Once we have these personas, it’s easier to identify Aha! moments for each of them. A single ‘Aha! Moment’ can apply to most or all of the personas as well. An example of this is finding 7-10 friends when you join a social network like Facebook. It will be hard to find a person who doesn’t like that. This is why People You May Know was such a huge success for Facebook as we discussed in the last post.
Step 1: Identify 3-8 user personas for your product
Step 2: List down their Aha! moments when they will use your product.
If you can’t come up with Aha! moments in your product, you most likely don’t know the consumers well. You will have to talk to these potential users and figure out whether they need the product you are building or not. Most of the successful products have very clear aha! moments as you can see.
Assuming we have the personas and Aha! moments, how do we design the onboarding experience? If you aren’t a designer, it will bee hard to design one for yourself. What I am going to give you is a good list of elements of Onboarding. Treat it like a mental checklist that you have to think about in discussions around Onboarding.
Tools of Onboarding
There are multiple tools of Onboarding. We will cover 5 key tools of Onboarding. These tools should be used to take users/customers to their Aha! moments.
1/5 — Use the AIDA Model to Explain Benefits
AIDA model is a concept taught in marketing classes. When a user opens your app or website, they follow the AIDA journey as shown by the diagram
Attention — Grab their attention
Interest — Show them something interesting
Desire — Once they engage, show them something they want/need
Action — Give them a call to action and a reason to act on it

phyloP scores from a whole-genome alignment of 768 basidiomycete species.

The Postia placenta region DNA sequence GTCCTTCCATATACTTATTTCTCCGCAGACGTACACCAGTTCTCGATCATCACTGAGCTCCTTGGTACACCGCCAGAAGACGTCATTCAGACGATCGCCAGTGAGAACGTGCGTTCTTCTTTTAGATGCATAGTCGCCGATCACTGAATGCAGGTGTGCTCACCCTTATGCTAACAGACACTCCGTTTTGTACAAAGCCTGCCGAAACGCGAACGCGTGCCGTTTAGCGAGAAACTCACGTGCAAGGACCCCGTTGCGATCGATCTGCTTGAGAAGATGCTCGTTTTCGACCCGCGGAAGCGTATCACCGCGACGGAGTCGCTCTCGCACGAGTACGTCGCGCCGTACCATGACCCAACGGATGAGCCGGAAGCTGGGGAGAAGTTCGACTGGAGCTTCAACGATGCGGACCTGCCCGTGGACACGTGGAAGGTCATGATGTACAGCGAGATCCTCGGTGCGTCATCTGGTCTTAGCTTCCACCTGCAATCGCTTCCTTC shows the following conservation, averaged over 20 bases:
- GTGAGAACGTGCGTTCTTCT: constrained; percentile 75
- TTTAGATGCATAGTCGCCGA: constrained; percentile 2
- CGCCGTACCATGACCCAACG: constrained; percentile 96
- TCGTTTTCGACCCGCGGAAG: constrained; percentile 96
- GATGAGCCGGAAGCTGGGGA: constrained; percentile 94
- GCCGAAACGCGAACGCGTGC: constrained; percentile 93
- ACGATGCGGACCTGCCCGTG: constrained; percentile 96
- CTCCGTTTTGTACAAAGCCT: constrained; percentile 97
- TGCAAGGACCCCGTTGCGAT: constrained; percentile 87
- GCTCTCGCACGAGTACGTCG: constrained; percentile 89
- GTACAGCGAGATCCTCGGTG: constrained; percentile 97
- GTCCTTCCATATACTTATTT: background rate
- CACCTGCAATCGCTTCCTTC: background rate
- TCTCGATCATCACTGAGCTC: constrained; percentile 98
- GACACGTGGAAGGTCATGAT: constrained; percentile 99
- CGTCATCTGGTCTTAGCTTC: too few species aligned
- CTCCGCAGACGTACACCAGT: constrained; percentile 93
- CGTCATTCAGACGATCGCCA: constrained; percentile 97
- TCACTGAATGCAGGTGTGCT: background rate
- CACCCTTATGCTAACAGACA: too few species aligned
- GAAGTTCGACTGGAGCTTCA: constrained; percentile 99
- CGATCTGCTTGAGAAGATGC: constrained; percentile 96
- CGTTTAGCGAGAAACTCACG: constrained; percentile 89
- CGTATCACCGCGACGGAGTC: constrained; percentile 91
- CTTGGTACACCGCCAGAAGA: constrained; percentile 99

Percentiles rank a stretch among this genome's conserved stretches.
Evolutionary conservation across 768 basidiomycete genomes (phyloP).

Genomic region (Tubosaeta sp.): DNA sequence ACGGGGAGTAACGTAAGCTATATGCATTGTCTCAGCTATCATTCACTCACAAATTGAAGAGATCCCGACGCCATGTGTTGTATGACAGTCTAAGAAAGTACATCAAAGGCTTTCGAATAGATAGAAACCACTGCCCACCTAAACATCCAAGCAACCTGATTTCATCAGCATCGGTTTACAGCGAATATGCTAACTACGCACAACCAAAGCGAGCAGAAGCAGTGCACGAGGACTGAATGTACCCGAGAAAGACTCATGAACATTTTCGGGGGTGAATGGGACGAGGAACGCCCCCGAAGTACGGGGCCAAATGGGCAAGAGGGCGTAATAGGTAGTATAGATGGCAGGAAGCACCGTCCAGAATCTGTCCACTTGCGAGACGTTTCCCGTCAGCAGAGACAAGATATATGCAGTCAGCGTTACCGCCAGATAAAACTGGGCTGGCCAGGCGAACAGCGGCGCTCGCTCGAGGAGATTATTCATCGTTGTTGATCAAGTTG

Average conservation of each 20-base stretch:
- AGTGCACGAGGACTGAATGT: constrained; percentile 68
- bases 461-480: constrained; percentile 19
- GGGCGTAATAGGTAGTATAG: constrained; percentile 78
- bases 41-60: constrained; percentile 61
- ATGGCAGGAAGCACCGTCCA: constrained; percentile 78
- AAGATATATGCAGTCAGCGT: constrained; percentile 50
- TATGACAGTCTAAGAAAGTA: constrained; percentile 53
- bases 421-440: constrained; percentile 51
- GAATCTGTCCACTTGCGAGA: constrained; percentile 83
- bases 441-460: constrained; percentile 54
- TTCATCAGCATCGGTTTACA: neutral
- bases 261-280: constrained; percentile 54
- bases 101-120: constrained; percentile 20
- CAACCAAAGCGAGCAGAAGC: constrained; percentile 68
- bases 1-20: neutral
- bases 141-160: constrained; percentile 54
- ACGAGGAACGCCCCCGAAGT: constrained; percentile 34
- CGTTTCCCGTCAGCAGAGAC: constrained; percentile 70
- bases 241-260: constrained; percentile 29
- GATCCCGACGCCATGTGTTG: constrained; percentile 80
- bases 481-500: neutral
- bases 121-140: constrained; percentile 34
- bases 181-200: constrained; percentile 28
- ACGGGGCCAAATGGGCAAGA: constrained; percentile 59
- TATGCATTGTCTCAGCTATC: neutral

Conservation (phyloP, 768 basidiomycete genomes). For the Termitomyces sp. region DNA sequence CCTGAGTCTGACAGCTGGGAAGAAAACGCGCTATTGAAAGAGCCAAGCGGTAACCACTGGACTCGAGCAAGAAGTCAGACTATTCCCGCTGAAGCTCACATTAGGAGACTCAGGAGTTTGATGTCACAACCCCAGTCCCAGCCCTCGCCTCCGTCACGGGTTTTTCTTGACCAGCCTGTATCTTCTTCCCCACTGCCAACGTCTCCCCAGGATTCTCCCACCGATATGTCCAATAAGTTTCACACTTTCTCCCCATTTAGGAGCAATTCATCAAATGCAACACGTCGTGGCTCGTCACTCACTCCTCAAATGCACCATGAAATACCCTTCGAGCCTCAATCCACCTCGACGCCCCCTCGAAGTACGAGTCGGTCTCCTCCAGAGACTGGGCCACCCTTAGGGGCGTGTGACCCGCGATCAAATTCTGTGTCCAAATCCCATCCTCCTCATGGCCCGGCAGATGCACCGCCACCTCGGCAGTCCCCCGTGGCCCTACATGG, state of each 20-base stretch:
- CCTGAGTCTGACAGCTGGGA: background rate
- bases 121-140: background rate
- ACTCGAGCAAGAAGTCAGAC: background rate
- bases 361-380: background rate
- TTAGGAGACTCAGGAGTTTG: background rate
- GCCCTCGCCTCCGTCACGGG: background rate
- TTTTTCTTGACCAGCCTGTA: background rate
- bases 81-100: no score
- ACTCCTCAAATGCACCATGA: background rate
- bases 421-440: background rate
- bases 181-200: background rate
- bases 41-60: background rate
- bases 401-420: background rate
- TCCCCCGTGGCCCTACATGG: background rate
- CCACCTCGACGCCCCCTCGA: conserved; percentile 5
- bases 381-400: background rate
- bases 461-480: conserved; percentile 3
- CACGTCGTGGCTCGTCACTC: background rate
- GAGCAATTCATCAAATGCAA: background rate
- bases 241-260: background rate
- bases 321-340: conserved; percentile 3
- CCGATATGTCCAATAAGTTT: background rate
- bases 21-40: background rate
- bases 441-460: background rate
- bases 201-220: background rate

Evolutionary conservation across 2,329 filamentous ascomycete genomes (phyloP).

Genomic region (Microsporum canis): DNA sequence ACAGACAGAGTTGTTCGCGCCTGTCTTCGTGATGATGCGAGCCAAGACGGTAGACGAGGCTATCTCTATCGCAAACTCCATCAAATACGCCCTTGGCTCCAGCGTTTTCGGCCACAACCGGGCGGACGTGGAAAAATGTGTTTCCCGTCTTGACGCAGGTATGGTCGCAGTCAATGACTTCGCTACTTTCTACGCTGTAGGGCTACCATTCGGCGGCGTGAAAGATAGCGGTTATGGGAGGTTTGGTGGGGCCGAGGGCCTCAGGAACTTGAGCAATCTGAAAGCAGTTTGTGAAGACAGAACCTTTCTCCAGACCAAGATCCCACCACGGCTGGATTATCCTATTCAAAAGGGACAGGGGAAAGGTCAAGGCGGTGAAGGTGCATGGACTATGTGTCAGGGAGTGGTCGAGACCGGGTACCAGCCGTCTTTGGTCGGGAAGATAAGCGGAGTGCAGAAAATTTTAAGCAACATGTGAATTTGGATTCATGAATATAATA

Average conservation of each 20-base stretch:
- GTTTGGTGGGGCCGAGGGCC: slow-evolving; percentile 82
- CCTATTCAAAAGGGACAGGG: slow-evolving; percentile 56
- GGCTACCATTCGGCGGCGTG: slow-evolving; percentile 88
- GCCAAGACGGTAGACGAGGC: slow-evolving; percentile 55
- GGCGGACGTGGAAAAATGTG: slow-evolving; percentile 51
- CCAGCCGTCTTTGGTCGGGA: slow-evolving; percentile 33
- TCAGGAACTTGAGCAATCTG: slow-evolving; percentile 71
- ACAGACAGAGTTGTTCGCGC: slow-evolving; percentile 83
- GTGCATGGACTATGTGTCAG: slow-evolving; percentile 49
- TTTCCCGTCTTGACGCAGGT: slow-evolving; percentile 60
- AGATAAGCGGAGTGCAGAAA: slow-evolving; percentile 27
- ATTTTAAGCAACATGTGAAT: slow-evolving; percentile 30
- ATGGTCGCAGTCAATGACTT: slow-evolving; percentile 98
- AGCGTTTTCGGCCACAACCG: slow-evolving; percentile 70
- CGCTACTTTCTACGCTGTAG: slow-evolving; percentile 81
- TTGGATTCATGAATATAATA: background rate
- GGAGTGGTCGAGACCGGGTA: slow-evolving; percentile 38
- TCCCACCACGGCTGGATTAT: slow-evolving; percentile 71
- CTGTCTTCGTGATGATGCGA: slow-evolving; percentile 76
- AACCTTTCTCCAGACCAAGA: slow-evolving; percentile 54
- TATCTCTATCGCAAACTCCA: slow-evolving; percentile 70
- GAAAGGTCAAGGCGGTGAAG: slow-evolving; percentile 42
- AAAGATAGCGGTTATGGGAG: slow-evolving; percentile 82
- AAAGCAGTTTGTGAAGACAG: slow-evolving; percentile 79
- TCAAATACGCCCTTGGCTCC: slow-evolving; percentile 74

Normally, the AIDA model describes the steps a customer goes through in the process of purchasing a product. But it can be applied to all products. Almost all the good landing pages are created following the AIDA model. Though one thing to remember is that it doesn’t happen one by one in Internet products, but all at once. Let’s take the landing page of the Airbnb host page.
A — The picture on the top of the page gets you curious. To grab attention, all the landing pages have pictures.
A/I/D — The top fold of the page gets you interested in a clear callout “Earn money as an Airbnb host”. Earning money is a desire almost everyone in the universe has.
A — The action here is “get started” by telling a little about your place.
You can see AIDA on all the good landing pages. A better landing page tries to give multiple reasons to invoke interest, desire, and action. If you scroll down the Airbnb landing page, you will find a different CTA every fold and benefits listed clearly to increase interest and desire.
Airbnb providing assurance
CTA to learn how they host, multiple benefits
You get the idea!
A bad landing page will look something like this. This was the landing page of Cruise.com a while back.
A lot of info with no clear action. Fortunately, they took note and improved it
So remember to include elements of AIDA next time you design your landing page or promotions page. Please note that the benefits should be explained before the signup/login happens. What do we do once we have convinced the user about the benefits?
2/5 — Progressive
A lot of apps want to explain the function of the app so that users can use it. These apps either fall into a new category or are complex with many features. Most of them solve this problem through sliders.
This approach has disadvantages. One, the users don’t want to read a lot of information, and two, they can’t remember it all.